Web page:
The firm's also pinpointed a few offices where it expects a bump in headcount – London, New York, Washington, DC and the Bay Area – but Nitzkowski's keen to highlight the growth of a different kind: “If you look at growth in terms of revenue you would have to note Asia and Latin America as big contributors to the success of the firm in both 2015 and 2016.”

Diversity



Paul Hastings' gender split falls roughly in line with the national average (22% of the firm's partners are women and 42.6% of its associates are female) but when it comes to attitudes it gets a pat on the back from associates:  “As a woman in this industry you're terrified that before you have a kid people will look down upon you or be annoyed, but no one treats me any differently here,” one mother told us. Another female associate believed “they're very good at making sure women can come back to work in whatever capacity they prefer. It's nice to see women with families in the partnership ranks.”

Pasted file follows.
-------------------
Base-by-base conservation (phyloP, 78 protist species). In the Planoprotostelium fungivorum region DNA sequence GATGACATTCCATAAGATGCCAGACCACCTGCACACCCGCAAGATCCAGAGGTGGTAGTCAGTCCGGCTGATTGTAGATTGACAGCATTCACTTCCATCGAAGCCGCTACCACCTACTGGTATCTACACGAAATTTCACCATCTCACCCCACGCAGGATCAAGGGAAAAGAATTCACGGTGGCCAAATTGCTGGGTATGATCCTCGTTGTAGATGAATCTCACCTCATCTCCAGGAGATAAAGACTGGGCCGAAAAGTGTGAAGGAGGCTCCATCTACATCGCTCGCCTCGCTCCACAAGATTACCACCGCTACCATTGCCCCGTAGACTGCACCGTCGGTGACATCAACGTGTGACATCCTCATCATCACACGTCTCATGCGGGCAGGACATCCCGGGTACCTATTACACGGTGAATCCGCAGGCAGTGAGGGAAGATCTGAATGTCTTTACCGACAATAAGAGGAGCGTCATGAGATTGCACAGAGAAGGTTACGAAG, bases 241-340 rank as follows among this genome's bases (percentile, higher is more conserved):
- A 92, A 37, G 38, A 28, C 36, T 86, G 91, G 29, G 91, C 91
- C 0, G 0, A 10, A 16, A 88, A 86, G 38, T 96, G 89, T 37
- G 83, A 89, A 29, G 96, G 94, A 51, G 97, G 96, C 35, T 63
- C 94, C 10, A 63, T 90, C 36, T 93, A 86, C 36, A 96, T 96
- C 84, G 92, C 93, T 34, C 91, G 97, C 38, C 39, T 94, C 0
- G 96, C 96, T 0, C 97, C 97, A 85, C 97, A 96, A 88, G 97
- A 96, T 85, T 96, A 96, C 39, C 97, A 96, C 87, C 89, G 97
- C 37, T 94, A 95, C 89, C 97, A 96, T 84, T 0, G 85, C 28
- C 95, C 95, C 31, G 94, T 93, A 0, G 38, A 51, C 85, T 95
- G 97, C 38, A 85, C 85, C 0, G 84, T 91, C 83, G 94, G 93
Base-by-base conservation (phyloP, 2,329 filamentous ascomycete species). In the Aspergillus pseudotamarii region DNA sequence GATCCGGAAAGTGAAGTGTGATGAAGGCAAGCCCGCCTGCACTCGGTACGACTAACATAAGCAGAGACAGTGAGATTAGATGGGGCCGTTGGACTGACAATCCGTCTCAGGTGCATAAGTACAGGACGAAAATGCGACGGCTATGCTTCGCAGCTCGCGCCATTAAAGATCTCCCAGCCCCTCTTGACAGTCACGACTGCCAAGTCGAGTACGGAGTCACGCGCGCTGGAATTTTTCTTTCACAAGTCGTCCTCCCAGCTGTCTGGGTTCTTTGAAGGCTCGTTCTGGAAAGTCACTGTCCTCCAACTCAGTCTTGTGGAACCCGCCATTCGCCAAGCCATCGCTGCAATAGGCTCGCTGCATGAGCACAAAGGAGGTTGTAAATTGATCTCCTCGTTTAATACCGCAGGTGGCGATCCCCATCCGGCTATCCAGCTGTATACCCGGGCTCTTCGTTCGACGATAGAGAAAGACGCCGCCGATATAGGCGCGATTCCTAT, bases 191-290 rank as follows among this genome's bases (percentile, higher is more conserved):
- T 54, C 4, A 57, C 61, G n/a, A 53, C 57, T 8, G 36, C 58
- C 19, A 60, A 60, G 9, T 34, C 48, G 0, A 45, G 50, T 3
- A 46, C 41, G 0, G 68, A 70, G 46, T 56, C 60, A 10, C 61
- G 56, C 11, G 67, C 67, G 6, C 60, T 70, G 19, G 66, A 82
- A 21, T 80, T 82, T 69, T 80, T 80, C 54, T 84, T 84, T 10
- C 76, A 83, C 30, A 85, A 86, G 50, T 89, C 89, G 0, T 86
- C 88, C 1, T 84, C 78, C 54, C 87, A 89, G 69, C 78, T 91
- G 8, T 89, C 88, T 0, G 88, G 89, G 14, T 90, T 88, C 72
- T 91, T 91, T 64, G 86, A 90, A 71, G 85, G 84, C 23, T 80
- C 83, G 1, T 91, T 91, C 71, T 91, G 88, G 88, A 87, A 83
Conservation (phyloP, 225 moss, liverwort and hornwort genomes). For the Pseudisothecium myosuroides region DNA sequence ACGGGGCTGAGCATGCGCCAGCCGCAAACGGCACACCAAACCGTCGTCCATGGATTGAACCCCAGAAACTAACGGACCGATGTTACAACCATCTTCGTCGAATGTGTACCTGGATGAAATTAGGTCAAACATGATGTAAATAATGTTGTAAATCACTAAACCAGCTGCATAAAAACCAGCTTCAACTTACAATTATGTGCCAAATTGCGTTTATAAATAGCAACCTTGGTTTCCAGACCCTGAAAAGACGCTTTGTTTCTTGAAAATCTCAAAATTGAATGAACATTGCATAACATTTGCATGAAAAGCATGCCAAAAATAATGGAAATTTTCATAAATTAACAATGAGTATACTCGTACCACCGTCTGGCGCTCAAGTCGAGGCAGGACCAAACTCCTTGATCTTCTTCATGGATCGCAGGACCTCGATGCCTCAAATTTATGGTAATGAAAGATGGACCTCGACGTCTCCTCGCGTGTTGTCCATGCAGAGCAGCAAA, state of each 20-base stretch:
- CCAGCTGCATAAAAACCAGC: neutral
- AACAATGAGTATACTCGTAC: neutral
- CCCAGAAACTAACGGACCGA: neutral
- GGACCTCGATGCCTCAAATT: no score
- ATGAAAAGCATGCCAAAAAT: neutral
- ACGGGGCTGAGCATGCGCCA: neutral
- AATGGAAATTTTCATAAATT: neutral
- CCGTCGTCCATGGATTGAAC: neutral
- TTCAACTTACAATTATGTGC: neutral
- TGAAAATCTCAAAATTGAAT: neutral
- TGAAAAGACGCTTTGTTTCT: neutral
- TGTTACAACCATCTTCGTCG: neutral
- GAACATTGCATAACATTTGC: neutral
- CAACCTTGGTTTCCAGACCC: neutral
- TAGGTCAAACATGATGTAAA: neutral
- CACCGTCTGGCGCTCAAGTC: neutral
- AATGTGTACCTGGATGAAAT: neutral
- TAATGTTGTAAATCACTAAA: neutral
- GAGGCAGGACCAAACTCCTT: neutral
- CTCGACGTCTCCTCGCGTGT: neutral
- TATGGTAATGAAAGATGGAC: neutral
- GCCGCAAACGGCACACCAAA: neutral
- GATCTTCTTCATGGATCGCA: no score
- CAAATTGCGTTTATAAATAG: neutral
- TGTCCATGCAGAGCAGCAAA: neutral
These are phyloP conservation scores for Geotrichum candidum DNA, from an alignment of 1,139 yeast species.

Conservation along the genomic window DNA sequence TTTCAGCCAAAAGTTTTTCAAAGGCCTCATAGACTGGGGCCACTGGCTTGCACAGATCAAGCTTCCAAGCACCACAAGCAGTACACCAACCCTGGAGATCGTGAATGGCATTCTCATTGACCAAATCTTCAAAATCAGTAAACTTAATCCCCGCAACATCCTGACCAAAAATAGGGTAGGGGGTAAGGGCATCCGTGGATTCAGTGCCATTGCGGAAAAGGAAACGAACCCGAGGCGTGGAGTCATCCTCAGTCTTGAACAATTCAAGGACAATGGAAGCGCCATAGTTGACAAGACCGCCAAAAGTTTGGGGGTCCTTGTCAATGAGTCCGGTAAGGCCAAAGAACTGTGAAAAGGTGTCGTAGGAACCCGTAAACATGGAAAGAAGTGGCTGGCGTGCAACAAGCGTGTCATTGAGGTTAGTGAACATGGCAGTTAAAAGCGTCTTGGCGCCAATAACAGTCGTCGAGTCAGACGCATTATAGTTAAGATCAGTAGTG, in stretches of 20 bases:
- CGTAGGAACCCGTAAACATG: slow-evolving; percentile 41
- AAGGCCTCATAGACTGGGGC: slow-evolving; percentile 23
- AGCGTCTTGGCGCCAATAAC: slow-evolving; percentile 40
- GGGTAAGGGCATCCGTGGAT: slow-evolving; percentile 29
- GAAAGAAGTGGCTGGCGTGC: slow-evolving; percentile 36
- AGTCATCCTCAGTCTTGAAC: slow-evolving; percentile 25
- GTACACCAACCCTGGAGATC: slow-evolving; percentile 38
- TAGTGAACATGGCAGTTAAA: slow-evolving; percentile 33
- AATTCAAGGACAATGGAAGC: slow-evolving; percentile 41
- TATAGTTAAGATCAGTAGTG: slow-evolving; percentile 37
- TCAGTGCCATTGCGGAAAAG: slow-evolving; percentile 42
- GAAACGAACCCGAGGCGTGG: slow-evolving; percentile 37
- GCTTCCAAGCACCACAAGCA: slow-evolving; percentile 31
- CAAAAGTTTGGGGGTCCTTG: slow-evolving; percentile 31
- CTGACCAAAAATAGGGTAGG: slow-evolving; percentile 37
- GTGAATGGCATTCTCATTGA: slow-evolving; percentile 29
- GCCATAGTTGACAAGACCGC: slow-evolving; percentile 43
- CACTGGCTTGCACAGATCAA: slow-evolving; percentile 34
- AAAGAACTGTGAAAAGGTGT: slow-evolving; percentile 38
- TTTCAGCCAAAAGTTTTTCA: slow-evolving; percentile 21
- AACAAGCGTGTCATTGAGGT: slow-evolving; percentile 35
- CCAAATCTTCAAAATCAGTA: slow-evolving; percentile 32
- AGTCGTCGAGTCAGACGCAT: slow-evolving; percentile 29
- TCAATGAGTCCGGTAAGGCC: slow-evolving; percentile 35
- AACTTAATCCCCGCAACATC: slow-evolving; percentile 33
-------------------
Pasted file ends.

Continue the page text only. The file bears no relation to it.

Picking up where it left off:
Sources were less loquacious when it came to discussing racial diversity but did express a general consensus that although “it could be better” the current make up was “reasonable” and “they try pretty hard” to recruit and retain diverse associates. There are several Paul Hastings Affinity Networks (PHANs) for women, Asians, African-Americans, Hispanics, and LGBT attorneys. These all provide mentoring advice and networking events.

Recruitment tips and advice



Associates reckoned prior work experience “can only be a plus” for candidates to demonstrate these kind of attributes, but for many newbies Paul Hastings is “their first real job. We come from all over the board.”